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Thursday, September 16, 2010

Diocletians Palace in Croatia

Diocletians Palace is a building in Split, Croatia that was built by Roman emperor Diocletian at the turn of fourth century AD. Diocletian built the massive palace in preparation for his retirement on 1 May 305 AD. It lies in a bay on the south side of a short peninsula running out from the Dalmatian coast four miles from Salona the capital of province of Dalmatia. The terrain slopes gently seaward and is typical karst consisting of low limestone ridges running east to west with marl in the clefts between them. The details of Diocletians Palace are explained in world tour guides below.

Diocletians PalaceThe Palace remained empty for several centuries after Romans abandoned the site. In 7th century nearby residents fled to walled palace to get away invading barbarians. Since then the palace has been occupied, with residents making their homes and businesses within the palace basement and directly in its walls. Today many restaurants and shops, and some homes, can still be found within walls. Diocletians palace was an inspiration for Adams new style of Neo classical architecture and the publication of measured drawings brought it into the design vocabulary of European architecture for the first time. A few decades later in 1782 the French painter Louis-Francois Cassas created drawings of palace which is published by Joseph Lavallee in 1802 in cronicles of his voyages.

The palace is today with main historical buildings in the centre of city of Split. Diocletians Palace far transcends local importance because of its degree of preservation. The Palace is one of the most famous and complete architectural and cultural features on the Croatian Adriatic coast. As the world's most complete remains of a Roman palace, it holds an outstanding place in Mediterranean, European and world heritage.

In November 1979 UNESCO in line with international convention on cultural and natural heritage adopted a proposal the historic city of Split built around the Palace should be included in register of World Cultural Heritage. In November 2006 the City Council decided to permit over twenty new buildings in the palace despite the fact that the palace had been declared a UNESCO World Heritage Monument. It is said that this decision was politically motivated and largely due to lobbying by local property developers. Once the public in 2007 came aware of the project, they petitioned against the decision and won. No new buildings, shopping center or the underground garage was built.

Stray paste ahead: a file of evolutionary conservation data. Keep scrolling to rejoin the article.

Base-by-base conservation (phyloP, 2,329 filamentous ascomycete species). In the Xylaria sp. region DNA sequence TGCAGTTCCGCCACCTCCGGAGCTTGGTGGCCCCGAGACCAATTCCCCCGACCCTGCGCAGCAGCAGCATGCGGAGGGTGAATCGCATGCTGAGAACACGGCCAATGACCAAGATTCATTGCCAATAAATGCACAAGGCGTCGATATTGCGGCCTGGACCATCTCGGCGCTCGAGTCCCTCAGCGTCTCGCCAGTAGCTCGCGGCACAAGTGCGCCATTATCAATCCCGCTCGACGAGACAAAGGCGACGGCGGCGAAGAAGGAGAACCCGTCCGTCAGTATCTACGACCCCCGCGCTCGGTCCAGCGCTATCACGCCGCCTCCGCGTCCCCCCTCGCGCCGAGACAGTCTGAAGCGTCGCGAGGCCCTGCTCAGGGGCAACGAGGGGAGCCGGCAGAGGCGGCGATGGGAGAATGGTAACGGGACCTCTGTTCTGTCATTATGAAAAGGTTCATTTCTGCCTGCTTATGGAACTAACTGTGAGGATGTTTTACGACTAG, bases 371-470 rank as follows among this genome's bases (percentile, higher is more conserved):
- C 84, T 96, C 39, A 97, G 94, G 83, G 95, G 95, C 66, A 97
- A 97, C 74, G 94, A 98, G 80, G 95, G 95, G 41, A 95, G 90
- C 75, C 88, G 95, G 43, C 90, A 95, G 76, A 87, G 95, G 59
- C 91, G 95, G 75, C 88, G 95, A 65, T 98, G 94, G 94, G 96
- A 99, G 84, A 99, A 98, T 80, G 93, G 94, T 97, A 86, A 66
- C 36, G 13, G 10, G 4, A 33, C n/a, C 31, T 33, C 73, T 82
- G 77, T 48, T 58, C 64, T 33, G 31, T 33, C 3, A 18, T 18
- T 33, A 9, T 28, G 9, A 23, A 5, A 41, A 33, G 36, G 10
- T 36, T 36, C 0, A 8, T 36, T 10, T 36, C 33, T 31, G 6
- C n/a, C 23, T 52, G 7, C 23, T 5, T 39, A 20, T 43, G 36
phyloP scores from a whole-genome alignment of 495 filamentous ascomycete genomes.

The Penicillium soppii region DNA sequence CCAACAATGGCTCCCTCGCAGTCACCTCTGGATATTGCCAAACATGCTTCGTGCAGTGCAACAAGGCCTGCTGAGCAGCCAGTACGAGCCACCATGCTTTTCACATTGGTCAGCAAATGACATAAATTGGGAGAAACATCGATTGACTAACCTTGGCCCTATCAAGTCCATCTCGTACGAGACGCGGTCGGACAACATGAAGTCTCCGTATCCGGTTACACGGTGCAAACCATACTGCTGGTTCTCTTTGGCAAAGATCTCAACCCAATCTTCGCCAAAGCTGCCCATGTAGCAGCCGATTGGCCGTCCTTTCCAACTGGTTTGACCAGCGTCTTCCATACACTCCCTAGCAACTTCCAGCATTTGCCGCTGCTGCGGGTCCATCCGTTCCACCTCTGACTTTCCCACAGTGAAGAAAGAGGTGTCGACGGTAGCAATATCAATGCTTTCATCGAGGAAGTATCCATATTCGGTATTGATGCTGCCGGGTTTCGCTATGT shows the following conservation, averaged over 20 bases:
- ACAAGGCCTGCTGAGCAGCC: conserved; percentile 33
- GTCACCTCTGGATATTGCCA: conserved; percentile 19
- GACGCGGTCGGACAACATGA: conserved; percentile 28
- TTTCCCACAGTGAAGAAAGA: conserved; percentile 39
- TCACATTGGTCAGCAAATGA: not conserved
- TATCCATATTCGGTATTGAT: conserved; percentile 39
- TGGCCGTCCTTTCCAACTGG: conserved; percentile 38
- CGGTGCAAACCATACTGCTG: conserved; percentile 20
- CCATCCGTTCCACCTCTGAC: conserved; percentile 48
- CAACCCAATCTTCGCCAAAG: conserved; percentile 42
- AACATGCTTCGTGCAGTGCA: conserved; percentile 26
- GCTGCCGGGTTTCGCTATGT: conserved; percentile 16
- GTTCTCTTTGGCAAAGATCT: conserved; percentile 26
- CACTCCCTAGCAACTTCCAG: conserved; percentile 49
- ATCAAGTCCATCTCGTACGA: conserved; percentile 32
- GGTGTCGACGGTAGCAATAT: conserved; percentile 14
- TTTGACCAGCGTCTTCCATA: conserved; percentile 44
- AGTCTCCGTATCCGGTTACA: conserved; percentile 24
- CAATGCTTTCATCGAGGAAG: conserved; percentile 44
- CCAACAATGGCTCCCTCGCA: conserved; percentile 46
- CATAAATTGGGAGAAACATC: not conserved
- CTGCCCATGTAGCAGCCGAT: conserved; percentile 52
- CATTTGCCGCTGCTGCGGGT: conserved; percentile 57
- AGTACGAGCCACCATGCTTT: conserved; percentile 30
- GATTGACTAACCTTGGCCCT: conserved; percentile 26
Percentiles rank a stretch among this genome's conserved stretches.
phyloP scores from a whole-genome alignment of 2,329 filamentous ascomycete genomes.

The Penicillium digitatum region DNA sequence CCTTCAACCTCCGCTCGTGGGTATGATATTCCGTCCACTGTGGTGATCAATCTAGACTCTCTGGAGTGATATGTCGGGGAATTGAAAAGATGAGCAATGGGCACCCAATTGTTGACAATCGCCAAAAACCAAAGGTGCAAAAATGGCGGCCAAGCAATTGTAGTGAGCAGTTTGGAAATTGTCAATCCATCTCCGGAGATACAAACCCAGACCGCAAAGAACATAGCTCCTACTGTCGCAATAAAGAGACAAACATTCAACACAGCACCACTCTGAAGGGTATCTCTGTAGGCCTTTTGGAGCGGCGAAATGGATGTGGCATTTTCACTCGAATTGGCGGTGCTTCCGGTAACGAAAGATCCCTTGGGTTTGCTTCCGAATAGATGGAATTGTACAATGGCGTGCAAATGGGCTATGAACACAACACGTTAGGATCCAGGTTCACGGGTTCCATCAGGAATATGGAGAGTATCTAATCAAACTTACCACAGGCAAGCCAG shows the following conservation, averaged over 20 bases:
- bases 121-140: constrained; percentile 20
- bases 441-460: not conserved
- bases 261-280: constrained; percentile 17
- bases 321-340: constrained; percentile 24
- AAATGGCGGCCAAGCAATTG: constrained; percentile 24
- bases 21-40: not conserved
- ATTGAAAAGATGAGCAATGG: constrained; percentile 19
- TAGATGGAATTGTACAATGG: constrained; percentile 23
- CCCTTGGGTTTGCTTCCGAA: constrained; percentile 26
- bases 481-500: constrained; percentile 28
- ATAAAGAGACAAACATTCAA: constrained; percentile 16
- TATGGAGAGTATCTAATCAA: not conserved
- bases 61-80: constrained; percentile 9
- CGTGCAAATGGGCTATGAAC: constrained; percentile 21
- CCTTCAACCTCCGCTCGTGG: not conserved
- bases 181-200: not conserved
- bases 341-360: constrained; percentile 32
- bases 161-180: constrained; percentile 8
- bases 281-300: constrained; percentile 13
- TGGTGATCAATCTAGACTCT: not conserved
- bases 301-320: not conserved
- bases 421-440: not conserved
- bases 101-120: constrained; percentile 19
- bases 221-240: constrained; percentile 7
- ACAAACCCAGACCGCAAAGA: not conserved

The World Monuments Fund has been working on a conservation project at the palace, including surveying structural integrity and cleaning and restoring the stone and plasterwork, expected to be completed in 2009. Much restoration is still needed, including excavating the extensive basement which was buried during the bombardment by the allies in World War II. The palace is depicted on the reverse of the Croatian 500 kuna banknote issued in 1993.

The ground plan of the palace is an irregular rectangle with towers projecting from the western, northern, and eastern facades. It combines qualities of a luxurious villa with those of a military camp, with its huge gates and watchtowers. The palace is enclosed by walls, and at times, it housed over 9000 people. Subterranean portions of the palace feature barrel vaulted stonework. The southern facade rose directly from or very near to the sea, was unshielded. The elaborate architectural composition of the arcaded gallery on its upper floor differs from the more severe treatment of the three shore facades. A monumental gate in middle of each of these walls led to an enclosed courtyard. The southern sea gate was simpler in shape and dimensions than other three and it was originally intended either as emperors private access to sea or a service entrance for supplies.